US 7027376 B2
The invention concerns a method for optical recording of data on a photosensitive storage medium, characterized in that the data are encoded according to different possible states for the various components of a non-linear susceptibility tensor of the photosensitive medium and it consists in irradiating simultaneously at least a point of said support with write beams whereof the polarization is controlled for optical recording of a given non-linear susceptibility tensor on the photosensitive medium.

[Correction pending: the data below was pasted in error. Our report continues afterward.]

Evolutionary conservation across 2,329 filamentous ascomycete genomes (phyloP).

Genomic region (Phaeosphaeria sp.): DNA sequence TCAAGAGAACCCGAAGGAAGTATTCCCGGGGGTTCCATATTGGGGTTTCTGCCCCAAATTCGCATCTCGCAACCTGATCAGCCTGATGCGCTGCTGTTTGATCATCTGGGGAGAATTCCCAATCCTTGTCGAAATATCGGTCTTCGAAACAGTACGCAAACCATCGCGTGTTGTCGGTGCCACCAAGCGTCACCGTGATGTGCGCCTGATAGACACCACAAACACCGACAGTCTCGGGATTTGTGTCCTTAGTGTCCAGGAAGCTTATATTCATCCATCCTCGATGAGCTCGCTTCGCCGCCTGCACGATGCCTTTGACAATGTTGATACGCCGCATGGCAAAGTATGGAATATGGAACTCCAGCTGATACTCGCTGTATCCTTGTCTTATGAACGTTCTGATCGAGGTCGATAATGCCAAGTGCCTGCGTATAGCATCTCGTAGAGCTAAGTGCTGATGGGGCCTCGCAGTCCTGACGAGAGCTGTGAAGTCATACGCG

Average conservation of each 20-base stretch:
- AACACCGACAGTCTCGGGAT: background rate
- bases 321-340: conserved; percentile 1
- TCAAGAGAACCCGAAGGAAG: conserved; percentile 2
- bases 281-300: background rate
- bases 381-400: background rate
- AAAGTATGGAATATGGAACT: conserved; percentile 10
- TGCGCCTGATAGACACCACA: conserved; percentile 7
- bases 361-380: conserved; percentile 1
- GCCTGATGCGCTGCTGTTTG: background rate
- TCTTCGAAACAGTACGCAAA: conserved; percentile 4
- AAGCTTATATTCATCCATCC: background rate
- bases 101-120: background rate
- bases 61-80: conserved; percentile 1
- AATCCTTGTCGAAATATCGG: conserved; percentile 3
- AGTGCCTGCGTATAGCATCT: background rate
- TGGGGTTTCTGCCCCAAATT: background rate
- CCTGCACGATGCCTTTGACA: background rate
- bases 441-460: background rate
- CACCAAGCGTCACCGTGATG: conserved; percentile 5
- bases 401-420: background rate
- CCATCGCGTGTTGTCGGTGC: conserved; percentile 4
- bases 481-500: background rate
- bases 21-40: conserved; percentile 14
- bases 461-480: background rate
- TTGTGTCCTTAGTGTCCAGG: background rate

1. A method for optical recording of data on a photosensitive memory medium, characterized in that the data are encoded according to various possible states for the various components of a nonlinear susceptibility tensor of the photosensitive medium and in that at least one point in said medium is simultaneously irradiated by write beams, the polarization of which is controlled in order for a given nonlinear susceptibility tensor to be optically recorded in the photosensitive medium.